Receiving the information, Kotecki Vest told me she felt better able to persevere through discomfort and to continue taking a drug she and her doctor considered important.
Only now are doctors beginning to quantify how social media might actually help improve health. Kvedar says he’s awaiting final results of a study, sponsored by Partners HealthCare, that is following two groups of children who have asthma. One group is participating in a private Facebook page designed to provide them with information and support. The control group is receiving their usual care. Kvedar says he sees initial signs that the children on Facebook are managing their asthma better than those who are not in the social media group.
From Engagement To Activism
In the spring of 2008, 58-year-old Carolyn Thomas had been feeling “awful,” with pain at the center of her chest and down her left arm, nausea, sweating — classic symptoms of a heart attack. Thomas took herself to the emergency department at her local hospital in Victoria, Canada. An emergency physician listened to her symptoms and ordered tests. The results came back normal. The ER doctor told Thomas that she likely had acid reflux.
Thomas left the hospital feeling embarrassed: She figured she’d made a big deal out of nothing. For the following two weeks, however, she didn’t feel better. Eventually, she says, she could walk no more than five steps without needing to rest. Certain that acid reflux couldn’t explain this, she drove back to the same hospital, the same emergency department — still believing that she wasn’t having a heart attack, but sure that something else was wrong.
This time doctors found that Thomas’s left anterior descending coronary artery was almost entirely blocked. Thomas was having a heart attack. She was rushed to surgery.
Back home, Thomas felt “stunned, shocked and angry.” Her first impulse was to go online. She searched for “women and heart attacks” through Google and discovered the Mayo Clinic’s website. From there she learned about the “WomenHeart Science and Leadership Symposium for Women with Heart Disease,” an annual training program for female heart-attack survivors. “It’s sort of like cardiology boot camp,” she says. The program trains women to become educators of other women in their home communities: Thomas applied and was invited to attend.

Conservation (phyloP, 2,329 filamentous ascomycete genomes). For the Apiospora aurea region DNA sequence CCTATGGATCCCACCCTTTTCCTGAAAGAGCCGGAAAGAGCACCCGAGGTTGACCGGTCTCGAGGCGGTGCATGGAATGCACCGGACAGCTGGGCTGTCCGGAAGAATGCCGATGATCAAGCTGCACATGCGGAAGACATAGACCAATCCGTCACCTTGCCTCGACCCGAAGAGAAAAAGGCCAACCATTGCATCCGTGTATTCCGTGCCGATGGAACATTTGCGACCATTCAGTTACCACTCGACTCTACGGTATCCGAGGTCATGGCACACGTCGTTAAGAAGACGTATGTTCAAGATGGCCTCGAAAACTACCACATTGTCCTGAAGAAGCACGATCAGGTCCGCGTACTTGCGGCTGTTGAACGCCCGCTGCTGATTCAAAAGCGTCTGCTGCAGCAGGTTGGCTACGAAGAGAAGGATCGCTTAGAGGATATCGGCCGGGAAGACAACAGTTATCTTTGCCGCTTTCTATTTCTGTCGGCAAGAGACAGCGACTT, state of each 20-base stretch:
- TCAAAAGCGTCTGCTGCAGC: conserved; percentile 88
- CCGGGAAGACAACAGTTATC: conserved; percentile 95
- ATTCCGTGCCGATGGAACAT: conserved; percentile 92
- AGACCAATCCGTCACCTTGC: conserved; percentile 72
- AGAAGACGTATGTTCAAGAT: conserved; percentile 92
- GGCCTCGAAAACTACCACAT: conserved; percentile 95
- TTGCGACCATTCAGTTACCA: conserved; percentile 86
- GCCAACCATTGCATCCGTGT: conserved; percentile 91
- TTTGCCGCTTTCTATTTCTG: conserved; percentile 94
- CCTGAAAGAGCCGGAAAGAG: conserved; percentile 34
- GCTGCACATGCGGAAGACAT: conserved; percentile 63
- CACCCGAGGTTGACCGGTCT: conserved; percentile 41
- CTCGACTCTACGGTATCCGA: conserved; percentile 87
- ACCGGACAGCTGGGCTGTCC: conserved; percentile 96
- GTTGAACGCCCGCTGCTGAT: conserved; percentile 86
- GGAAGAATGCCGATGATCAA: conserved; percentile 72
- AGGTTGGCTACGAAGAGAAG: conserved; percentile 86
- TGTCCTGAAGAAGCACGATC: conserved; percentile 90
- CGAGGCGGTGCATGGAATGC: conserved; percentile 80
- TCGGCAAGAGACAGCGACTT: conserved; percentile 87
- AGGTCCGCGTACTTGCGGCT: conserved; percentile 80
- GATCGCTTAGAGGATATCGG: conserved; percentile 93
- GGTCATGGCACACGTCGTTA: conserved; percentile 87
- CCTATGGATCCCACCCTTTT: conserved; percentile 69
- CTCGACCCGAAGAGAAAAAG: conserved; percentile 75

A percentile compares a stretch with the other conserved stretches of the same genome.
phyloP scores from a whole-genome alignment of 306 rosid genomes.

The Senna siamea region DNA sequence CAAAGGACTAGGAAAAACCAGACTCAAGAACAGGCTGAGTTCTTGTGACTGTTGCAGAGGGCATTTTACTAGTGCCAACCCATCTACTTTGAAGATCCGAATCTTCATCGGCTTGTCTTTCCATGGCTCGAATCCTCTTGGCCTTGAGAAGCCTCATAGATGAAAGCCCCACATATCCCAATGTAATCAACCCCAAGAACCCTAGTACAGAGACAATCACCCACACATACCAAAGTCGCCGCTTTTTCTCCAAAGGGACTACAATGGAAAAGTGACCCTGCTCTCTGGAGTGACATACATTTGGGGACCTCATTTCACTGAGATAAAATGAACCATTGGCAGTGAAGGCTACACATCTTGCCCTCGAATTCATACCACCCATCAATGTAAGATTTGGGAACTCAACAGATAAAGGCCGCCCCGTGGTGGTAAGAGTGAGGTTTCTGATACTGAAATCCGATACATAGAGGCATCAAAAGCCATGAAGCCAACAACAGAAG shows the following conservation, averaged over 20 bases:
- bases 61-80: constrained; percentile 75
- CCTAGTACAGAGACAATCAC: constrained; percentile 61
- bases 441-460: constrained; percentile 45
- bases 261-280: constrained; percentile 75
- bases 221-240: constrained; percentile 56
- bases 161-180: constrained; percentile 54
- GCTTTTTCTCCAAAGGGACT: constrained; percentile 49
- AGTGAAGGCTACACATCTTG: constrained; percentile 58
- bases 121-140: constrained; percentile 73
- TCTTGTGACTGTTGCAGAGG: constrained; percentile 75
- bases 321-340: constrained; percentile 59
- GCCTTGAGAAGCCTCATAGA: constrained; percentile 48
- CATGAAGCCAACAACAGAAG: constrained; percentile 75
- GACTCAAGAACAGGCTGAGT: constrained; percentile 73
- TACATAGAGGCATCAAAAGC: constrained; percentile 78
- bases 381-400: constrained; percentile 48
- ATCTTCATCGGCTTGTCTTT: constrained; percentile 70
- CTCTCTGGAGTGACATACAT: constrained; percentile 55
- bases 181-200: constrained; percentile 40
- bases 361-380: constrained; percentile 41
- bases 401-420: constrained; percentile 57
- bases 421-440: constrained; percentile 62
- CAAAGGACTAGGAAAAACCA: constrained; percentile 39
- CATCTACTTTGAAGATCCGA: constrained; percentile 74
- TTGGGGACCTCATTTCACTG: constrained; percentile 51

She emerged from the symposium feeling empowered, with more credibility, she says, and motivation to help others. Within a year of her heart attack, Thomas had become a heart-disease activist and now runs a blog to help educate other women about the disease, raise women’s awareness of their risks and underscore the fact that women’s heart disease is so often misdiagnosed and undertreated.
Feeling Better And Possibly Lowering Costs
A recent report in the Journal of the American Medical Association found that 84 percent of U.S. health care costs go to care of adults with chronic conditions — two thirds of that money to people under 65. Encouraging greater patient engagement through technology can help lower these costs, says Kvedar, citing a program called Connected Cardiac Care which found that among patients participating in remote health monitoring, hospital readmission rates were reduced by 51 percent.
The greatest potential benefits of patient engagement, it seems to me, are to patients themselves through improved health, solace, a sense of control and less isolation.
Here are some tips I’ve gathered from digitally savvy patients — they’re not prescriptive, rather, just a few subjective nuggets of guidance:
• Provide credible information to your doctor. Avoid bringing folk medicine and/or advice that hasn’t been tested by medical research. If you do bring ideas for alternative medicine to your doctor, be humble and curious, not dogmatic.
• Work for a partnership with your doctor and, as my cousin says, “try to find a balance between going in there convinced that you’re right” and being open to your physician’s reaching a different conclusion.
• Change doctors if necessary. If he or she is not open to your participating in your care, find another physician. It’s got to be someone you truly trust.
• Google with caution. Asking “Dr. Google” about your condition might be scary — and wrong. Better, perhaps, to visit reputable sites like the Mayo Clinic’s consumer site, which will give you a reasonable, informed perspective to start with.
• Do your research about online communities before joining. Some online patient support groups are sponsored by drug companies and aim at promoting their products rather than offering unbiased support.
• Check with your doctor. The chances are good that the information offered in online communities is correct: A study in the British Medical Journal found that only 10 of 4,600 posts in a sample of online patient groups were false or misleading. And of these, seven were identified by other site participants and corrected within an average of four hours and 33 minutes. Still, it’s wise to consult with a physician who knows you before following online advice.
More helpful websites for people with chronic illnesses:
Nell Lake, a journalist and magazine writer, wrote the new book, “The Caregivers: A Support Group’s Stories of Slow Loss, Courage And Love” in which she chronicles the lives of family caregivers over two years. She lives in Western Mass.